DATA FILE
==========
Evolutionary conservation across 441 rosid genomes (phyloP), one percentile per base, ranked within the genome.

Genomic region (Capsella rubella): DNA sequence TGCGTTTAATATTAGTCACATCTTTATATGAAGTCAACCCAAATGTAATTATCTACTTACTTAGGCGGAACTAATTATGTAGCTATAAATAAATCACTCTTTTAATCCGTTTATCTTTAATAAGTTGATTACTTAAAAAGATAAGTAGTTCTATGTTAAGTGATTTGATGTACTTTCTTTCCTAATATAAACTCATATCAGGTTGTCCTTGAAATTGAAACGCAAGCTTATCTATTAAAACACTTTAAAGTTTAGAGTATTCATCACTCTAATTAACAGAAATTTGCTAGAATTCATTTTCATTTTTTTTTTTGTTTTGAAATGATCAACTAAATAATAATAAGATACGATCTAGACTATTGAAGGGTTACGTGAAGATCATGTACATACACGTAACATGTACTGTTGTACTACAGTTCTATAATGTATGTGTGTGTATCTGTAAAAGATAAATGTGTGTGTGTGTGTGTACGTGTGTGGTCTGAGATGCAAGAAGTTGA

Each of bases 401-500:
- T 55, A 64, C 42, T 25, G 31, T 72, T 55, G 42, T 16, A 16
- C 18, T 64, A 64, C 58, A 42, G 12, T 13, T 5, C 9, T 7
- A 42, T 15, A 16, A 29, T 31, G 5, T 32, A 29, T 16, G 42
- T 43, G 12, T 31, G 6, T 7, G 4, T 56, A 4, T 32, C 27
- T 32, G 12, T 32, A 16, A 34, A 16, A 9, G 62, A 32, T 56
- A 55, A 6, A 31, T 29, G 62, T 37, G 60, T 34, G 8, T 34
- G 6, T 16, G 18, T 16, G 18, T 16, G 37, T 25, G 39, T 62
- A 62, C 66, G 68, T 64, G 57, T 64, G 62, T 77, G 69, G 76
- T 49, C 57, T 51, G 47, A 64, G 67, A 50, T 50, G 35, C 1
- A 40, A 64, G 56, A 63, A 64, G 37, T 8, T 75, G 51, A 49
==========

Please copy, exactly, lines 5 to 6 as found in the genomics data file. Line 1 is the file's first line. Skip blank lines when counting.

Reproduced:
- C 18, T 64, A 64, C 58, A 42, G 12, T 13, T 5, C 9, T 7
- A 42, T 15, A 16, A 29, T 31, G 5, T 32, A 29, T 16, G 42